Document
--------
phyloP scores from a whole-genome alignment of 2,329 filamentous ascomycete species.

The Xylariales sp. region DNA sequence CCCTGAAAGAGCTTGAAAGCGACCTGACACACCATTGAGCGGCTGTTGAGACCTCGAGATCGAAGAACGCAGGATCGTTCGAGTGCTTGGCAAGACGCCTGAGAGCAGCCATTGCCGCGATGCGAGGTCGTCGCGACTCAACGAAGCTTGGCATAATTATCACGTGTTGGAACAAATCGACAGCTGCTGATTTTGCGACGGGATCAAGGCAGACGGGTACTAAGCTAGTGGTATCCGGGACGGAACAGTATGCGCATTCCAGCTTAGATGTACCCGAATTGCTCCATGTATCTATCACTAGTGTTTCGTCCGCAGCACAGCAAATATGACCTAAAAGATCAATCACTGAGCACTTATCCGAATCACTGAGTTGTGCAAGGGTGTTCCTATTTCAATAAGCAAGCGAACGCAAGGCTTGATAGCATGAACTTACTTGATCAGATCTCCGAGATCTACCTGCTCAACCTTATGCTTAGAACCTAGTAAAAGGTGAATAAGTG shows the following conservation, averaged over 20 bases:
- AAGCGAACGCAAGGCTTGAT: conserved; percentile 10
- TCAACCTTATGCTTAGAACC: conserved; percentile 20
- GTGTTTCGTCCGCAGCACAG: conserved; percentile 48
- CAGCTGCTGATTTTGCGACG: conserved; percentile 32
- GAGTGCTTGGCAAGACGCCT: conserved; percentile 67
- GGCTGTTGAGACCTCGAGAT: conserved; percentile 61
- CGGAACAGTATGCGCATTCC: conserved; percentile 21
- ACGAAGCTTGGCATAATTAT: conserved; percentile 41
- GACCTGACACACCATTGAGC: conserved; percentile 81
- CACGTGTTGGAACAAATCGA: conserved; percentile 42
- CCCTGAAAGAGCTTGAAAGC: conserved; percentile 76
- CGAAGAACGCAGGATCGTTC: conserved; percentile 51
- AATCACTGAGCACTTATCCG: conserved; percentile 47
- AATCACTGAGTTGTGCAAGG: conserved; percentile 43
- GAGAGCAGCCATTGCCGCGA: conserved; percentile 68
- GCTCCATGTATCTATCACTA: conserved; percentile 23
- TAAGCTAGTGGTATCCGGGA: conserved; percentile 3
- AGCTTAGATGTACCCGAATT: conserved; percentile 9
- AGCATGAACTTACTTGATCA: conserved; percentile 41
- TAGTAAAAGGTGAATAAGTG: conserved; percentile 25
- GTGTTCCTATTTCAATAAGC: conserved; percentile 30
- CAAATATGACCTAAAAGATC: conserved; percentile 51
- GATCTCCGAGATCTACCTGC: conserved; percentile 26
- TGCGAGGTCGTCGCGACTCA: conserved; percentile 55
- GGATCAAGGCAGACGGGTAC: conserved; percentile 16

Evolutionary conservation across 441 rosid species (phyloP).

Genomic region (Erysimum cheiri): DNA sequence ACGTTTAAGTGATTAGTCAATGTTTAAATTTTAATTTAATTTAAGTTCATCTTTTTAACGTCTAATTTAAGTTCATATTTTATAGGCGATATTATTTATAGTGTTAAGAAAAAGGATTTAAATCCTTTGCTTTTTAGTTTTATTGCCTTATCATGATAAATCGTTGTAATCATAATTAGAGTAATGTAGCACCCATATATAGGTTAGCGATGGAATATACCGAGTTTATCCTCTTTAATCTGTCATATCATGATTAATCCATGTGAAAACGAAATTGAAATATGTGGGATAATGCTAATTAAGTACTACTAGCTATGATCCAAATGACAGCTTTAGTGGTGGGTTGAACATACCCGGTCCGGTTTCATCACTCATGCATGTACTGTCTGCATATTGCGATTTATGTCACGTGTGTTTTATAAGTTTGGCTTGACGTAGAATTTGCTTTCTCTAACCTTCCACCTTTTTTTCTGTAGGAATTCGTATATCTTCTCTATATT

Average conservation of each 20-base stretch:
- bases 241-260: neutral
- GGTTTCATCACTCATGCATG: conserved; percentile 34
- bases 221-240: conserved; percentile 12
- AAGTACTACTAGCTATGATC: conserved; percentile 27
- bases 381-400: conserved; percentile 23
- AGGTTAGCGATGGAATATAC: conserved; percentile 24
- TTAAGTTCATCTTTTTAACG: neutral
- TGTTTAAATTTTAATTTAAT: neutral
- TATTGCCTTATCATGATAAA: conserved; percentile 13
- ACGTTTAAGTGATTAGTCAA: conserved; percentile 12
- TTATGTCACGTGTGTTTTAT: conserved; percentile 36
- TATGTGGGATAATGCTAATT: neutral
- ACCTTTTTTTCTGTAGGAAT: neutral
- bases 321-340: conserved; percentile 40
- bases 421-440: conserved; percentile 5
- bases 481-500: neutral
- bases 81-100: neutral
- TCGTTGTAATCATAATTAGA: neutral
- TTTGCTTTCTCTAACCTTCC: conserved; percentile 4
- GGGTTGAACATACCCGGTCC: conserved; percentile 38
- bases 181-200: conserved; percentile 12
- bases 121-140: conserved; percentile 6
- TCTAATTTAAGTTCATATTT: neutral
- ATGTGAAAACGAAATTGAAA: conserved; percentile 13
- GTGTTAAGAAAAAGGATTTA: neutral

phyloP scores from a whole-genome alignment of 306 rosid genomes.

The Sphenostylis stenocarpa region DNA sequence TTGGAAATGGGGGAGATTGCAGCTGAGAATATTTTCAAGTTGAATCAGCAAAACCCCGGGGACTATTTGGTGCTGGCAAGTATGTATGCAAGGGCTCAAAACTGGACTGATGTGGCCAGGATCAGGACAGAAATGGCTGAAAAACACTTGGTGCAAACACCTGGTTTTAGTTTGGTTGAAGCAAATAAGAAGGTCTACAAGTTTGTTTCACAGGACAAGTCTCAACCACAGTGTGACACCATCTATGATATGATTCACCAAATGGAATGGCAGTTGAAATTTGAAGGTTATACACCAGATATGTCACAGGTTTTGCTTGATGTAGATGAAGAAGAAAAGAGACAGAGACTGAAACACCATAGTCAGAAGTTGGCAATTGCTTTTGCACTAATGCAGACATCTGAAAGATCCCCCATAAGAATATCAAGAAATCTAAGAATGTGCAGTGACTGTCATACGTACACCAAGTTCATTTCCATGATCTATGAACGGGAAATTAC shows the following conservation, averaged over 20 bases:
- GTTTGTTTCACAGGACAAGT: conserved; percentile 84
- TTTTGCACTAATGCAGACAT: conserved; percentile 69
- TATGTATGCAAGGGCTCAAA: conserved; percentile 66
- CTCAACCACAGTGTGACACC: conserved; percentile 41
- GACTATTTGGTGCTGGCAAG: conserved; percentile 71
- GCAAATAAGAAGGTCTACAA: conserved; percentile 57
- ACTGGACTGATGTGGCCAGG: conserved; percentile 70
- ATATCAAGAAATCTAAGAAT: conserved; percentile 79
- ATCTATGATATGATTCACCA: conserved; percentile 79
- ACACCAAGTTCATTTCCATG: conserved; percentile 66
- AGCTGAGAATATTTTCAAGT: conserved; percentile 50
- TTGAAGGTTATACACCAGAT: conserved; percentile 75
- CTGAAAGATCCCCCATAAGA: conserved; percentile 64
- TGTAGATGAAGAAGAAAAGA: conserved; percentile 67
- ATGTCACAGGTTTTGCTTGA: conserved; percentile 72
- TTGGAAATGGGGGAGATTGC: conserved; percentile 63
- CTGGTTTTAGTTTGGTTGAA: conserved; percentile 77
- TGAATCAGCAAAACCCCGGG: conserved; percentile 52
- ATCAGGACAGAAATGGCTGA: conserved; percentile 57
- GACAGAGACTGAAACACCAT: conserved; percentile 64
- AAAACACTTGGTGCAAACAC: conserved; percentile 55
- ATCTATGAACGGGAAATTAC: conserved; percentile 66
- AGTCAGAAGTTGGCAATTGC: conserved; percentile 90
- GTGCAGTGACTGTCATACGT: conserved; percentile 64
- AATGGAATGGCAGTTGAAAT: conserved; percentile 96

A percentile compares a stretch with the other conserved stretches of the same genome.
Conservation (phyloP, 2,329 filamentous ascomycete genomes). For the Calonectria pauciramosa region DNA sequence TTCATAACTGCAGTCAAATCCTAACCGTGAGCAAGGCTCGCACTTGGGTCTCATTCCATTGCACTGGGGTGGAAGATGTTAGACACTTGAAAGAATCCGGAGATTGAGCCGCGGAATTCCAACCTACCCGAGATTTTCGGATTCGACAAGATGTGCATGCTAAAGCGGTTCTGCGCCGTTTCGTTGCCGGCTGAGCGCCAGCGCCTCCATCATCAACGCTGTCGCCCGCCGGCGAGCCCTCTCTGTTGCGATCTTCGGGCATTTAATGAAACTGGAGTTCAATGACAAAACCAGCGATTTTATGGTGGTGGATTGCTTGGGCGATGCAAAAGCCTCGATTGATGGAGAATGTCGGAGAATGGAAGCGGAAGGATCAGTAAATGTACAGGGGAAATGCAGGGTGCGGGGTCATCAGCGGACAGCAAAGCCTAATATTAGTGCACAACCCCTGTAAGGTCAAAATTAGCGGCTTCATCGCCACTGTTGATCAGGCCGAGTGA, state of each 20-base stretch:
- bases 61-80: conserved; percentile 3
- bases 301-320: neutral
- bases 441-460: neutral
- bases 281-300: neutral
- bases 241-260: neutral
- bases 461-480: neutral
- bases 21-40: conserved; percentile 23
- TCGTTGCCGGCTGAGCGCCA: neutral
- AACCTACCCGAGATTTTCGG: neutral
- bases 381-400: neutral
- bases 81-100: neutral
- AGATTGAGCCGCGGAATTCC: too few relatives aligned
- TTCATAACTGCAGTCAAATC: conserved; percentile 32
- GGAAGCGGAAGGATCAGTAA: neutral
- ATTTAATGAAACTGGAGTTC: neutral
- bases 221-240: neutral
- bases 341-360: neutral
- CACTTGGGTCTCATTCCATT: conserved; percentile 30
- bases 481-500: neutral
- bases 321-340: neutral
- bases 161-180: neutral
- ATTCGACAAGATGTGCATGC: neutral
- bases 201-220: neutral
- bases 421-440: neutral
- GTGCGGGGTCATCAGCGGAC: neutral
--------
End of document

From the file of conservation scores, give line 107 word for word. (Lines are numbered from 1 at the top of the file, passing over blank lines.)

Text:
- bases 201-220: neutral